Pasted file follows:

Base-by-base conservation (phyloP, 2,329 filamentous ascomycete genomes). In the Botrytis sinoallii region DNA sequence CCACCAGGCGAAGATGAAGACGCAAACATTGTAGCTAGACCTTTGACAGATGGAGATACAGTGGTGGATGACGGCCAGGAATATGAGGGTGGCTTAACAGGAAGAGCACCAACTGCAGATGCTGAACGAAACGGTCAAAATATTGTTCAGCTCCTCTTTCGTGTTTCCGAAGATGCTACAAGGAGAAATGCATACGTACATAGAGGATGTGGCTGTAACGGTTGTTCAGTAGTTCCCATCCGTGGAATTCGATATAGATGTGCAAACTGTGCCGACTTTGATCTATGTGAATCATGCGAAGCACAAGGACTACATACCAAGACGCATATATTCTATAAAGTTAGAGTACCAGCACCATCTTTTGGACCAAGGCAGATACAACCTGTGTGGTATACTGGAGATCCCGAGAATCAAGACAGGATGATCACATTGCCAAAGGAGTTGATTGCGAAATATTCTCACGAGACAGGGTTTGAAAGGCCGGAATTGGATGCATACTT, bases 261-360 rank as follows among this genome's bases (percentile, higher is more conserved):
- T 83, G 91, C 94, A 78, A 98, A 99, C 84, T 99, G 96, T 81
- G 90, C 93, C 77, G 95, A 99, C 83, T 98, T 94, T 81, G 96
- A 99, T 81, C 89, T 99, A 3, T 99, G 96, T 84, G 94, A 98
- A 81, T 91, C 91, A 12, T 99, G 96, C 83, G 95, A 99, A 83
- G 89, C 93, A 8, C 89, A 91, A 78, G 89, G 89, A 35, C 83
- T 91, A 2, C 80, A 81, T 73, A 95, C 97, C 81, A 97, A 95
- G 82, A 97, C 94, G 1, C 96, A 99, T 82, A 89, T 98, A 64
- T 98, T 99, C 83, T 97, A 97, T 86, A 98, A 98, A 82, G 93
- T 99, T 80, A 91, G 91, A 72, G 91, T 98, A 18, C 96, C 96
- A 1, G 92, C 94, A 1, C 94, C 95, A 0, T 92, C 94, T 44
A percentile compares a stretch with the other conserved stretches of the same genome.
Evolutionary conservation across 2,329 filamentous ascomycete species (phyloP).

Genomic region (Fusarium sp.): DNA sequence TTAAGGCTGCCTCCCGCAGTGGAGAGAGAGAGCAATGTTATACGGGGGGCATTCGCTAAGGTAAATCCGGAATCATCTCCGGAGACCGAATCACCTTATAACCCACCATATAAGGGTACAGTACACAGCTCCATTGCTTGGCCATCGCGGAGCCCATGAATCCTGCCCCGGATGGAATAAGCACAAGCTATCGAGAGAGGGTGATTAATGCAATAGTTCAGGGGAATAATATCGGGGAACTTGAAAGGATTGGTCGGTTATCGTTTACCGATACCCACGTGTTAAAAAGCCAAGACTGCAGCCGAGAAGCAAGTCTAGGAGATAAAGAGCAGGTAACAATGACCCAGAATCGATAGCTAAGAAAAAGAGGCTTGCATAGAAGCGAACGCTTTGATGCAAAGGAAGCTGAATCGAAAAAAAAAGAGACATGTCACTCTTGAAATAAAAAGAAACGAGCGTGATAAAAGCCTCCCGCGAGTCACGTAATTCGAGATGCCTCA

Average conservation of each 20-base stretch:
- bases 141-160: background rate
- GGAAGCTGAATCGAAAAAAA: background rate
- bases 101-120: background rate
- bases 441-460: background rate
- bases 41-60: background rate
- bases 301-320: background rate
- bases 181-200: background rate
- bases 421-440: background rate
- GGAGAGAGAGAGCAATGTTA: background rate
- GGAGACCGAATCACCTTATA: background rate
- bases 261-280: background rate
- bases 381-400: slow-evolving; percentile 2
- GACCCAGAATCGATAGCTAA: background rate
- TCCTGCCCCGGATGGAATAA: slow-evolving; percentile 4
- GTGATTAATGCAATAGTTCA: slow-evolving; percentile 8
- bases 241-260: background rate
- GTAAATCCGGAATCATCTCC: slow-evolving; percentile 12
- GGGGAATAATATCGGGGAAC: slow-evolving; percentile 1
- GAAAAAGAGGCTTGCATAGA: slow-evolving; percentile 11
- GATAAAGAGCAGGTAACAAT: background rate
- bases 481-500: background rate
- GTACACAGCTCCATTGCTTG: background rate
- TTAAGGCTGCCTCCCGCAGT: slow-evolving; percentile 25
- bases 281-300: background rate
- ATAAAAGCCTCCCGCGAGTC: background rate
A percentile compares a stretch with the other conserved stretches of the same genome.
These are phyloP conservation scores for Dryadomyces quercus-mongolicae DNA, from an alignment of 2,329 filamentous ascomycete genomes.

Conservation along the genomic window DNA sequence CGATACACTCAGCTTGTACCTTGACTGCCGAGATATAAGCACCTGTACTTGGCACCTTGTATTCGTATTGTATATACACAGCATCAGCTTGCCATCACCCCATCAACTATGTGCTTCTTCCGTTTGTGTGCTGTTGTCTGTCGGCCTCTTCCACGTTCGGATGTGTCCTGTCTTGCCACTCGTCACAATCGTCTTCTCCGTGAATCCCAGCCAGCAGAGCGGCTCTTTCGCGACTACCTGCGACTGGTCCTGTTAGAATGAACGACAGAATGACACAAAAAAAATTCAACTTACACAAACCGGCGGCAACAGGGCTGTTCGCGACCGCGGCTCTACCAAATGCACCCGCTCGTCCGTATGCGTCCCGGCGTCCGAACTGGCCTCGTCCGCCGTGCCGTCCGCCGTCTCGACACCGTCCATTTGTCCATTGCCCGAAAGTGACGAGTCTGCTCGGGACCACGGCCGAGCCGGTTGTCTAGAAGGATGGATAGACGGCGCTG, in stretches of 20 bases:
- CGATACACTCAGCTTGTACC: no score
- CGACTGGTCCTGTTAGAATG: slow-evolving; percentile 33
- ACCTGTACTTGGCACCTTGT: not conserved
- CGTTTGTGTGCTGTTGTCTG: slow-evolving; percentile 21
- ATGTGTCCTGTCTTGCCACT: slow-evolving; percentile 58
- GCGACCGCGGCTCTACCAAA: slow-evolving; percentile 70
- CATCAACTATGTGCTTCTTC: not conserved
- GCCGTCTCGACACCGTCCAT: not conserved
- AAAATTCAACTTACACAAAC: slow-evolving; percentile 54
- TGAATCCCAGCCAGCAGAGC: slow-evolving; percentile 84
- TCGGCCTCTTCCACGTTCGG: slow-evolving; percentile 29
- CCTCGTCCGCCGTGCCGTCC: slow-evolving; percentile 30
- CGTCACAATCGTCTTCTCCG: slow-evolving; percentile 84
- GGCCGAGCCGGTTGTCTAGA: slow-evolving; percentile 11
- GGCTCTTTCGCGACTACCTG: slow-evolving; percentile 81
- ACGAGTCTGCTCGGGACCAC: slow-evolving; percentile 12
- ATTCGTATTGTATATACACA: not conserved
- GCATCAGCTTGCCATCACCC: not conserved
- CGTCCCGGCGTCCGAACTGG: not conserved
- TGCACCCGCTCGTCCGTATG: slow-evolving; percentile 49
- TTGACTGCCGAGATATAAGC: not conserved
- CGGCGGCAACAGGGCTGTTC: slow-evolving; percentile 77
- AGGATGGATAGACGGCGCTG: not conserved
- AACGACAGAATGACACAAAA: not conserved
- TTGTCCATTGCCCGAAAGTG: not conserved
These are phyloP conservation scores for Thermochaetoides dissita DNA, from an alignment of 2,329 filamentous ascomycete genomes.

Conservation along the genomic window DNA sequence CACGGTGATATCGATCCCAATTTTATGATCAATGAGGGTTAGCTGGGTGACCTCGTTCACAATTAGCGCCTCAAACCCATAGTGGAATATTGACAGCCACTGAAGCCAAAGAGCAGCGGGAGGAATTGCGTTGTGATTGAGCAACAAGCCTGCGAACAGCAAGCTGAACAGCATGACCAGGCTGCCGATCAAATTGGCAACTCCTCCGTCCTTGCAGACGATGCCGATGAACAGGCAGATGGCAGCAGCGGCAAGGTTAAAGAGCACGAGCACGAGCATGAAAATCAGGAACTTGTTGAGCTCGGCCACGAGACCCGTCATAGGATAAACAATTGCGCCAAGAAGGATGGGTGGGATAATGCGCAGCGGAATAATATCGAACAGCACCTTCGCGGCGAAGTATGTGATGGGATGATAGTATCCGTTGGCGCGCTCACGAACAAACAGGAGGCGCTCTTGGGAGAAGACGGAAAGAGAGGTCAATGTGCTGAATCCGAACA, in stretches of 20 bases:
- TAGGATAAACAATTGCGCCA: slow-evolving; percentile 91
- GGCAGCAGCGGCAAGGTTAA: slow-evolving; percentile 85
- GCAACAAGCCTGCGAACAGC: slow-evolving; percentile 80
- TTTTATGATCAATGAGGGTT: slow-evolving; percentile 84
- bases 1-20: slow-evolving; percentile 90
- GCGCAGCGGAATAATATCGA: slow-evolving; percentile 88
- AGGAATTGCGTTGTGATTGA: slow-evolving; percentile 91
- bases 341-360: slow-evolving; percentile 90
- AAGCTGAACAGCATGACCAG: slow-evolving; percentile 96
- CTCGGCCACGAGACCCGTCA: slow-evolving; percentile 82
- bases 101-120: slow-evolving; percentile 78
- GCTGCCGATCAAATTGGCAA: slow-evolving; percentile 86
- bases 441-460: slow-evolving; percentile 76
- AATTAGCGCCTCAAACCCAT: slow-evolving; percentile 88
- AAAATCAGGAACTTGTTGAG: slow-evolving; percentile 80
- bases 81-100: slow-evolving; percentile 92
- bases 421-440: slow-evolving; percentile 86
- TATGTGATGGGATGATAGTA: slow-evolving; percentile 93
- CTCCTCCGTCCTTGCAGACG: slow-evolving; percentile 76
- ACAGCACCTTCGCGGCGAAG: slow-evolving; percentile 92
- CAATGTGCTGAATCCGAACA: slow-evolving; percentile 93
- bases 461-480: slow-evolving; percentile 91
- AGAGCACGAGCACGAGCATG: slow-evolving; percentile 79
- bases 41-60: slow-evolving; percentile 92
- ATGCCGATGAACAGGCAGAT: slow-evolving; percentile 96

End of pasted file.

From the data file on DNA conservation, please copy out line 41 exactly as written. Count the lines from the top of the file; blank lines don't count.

A percentile compares a stretch with the other conserved stretches of the same genome.